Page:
Northwest Arkansas Democrat-Gazette - - NOTHWEST/TELEVISION - JEANNE FLEM­ING AND LEONARD SCH­WARZ Please email your ques­tions about money, ethics and re­la­tion­ships to Ques­tions@MoneyMan­

DEAR JEANNE & LEONARD: I re­cently ran for a seat on the school board in the sub­ur­ban com­mu­nity in which I live. I’ve ac­cepted the fact that I lost. But what con­tin­ues to bug me is that my fa­ther, a wid­ower, failed to con­trib­ute to my cam­paign fund, even though he knew how much the elec­tion meant to me (it’s my first) and even though he’s not short on money. Am I wrong to feel this way? — Ryan DEAR RYAN: At least you’re more at peace than Hil­lary.

Se­ri­ously, is it pos­si­ble that your fa­ther dis­agrees with your views? If he does, he wouldn’t be wrong to put his phi­los­o­phy ahead of your feel­ings. Af­ter all, if you’re old enough to run for the school board, you’re old enough to un­der­stand that lov­ing you doesn’t re­quire your fa­ther to share your perspective on ed­u­ca­tion.

How­ever, if your views on the is­sues weren’t the rea­son, you’re not wrong to feel hurt by his fail­ing to con­trib­ute. You are wrong, though, not

to let it go. Af­ter writ­ing as many checks as sup­port­ing you for at least 18 years must have re­quired, your fa­ther’s en­ti­tled to be for­given for not writ­ing one to your cam­paign. DEAR JEANNE &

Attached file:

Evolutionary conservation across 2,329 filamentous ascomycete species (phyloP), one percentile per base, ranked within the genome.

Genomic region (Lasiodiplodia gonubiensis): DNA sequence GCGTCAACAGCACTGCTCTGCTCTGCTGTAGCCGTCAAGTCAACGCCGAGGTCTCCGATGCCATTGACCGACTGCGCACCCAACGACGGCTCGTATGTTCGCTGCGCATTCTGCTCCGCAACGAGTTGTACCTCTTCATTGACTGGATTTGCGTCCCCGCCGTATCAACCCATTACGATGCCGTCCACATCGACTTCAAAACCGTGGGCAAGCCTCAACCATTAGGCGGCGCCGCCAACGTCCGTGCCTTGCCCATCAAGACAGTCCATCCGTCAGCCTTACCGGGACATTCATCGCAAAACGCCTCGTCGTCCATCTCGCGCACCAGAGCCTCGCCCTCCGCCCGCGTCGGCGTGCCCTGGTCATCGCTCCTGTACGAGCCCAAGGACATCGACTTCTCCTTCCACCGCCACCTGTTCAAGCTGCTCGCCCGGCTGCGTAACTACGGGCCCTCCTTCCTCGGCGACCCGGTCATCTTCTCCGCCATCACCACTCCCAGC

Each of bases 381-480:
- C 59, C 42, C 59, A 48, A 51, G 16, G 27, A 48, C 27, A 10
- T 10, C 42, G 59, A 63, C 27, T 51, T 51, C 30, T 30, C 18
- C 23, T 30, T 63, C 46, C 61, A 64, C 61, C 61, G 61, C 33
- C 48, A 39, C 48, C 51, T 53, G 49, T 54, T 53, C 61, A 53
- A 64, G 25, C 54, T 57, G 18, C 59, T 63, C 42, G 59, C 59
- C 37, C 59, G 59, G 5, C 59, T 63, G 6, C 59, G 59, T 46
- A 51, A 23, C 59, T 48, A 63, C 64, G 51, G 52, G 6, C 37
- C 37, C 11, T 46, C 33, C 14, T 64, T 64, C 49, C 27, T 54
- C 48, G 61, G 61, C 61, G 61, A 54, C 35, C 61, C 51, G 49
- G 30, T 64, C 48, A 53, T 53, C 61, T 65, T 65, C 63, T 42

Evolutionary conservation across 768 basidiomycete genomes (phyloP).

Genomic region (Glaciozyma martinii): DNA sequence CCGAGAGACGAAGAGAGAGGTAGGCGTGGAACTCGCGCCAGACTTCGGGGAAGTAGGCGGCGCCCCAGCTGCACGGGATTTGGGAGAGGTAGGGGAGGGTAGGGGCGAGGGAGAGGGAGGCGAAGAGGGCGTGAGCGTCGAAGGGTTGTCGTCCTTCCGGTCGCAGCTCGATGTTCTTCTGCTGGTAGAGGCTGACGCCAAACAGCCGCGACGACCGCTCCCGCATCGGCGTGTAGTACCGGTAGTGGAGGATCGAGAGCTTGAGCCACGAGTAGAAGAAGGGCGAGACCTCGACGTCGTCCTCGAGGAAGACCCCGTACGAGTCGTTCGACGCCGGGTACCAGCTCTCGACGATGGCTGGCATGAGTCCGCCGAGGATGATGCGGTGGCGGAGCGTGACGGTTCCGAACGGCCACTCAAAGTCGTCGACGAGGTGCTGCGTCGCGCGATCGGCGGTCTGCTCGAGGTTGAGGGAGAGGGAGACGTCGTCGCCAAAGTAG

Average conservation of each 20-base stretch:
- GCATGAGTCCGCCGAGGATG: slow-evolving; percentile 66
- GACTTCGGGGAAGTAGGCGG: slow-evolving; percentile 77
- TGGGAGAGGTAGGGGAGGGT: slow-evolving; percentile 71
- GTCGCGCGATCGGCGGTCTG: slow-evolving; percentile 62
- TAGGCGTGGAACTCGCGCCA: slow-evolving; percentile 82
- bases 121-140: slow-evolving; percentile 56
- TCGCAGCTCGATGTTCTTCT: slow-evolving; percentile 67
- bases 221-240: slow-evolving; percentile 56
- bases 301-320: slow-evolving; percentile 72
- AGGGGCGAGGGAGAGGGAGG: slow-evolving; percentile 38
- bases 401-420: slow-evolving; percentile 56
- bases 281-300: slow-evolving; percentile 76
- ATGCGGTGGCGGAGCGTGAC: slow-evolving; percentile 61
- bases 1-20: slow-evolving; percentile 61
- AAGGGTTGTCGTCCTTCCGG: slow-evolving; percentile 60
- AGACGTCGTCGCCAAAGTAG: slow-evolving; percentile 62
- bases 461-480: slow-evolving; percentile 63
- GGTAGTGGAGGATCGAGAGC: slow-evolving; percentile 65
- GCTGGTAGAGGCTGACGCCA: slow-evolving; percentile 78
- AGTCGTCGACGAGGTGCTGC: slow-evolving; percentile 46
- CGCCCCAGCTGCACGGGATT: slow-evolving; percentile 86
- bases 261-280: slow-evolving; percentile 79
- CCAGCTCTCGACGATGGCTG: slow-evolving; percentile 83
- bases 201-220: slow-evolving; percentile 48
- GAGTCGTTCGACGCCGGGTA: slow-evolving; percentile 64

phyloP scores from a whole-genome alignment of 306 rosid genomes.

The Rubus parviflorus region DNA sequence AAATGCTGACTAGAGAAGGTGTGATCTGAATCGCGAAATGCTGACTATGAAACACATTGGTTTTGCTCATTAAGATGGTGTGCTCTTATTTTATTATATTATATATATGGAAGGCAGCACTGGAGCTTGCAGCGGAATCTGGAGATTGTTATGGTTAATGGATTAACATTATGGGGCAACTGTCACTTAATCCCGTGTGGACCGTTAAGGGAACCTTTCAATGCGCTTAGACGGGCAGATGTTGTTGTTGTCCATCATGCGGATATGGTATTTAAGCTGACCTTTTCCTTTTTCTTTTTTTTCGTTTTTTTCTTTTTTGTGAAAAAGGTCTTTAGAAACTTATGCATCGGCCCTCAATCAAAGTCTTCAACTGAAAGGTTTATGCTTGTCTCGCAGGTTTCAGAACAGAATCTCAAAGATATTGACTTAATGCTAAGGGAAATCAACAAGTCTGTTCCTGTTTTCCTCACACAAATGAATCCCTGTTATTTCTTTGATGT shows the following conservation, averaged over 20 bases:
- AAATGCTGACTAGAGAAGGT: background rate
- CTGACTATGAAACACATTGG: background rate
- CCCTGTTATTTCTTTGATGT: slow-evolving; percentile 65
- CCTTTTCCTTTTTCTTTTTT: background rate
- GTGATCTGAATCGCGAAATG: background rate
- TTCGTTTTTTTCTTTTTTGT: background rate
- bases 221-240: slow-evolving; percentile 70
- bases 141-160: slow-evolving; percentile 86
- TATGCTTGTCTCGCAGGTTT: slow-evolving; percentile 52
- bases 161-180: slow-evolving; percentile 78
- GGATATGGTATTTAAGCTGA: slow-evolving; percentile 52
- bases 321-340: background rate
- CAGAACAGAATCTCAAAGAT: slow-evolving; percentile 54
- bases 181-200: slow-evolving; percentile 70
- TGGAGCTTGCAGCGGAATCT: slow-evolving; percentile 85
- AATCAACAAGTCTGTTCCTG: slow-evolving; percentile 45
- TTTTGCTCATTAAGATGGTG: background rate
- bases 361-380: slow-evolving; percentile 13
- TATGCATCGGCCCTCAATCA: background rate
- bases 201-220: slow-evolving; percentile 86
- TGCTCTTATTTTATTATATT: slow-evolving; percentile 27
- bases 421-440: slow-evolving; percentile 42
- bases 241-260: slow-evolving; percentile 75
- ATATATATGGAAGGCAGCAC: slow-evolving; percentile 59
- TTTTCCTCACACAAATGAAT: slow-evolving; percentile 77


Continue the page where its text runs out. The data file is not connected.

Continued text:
LEONARD: The old­est child of my mother’s fa­vorite niece is get­ting mar­ried next month. Mom died un­ex­pect­edly in the spring, but I know that she had in­tended to give the bride and groom $1,000 as a wed­ding present. So shouldn’t my sis­ter and I, as our mother’s heirs, be giv­ing the cou­ple the $1,000 out of the money we in­her­ited? My sis­ter thinks I’m crazy — es­pe­cially, she says, be­cause our cousin (Mom’s niece) has two more chil­dren who would then ex­pect com­pa­ra­ble gifts when they got mar­ried. But I say, had Mom lived only a few months more, that $1,000 would have been theirs, plus Mom would have wanted us to give it to them. What do you think?

— J.T. DEAR J.T.: Got any other cousins with un­mar­ried chil­dren? We ask be­cause rare is the fam­ily in which some­one re­ceives $1,000 from a greataunt — es­pe­cially posthu­mously — and ev­ery last rel­a­tive doesn’t hear about it. In other words, we won­der if you’re not un­der­es­ti­mat­ing the num­ber of prospec­tive brides and grooms who might ex­pect the same wed­ding present.

Even so, you should give the happy cou­ple the $1,000 as long as there’s no ques­tion that your mother in­tended for them to have it. But in do­ing so, em­pha­size that the gift is from your mother, not from you and your sis­ter, and that your mother had ex­plic­itly told you that she was plan­ning to give them that amount. To un­der­score the point that the money is from her alone, don’t give them a check from you or your sis­ter — give them cash. And to fur­ther un­der­score the point that you two aren’t go­ing to be pony­ing up a grand at ev­ery fu­ture nup­tial, you and your sis­ter each should give the cou­ple your own, ap­pro­pri­ate-from-a-cousin, gift.

Good luck. It’s not al­ways easy be­ing gen­er­ous.

Spe­cial to the Demo­crat-Gazette/RON WOLFE

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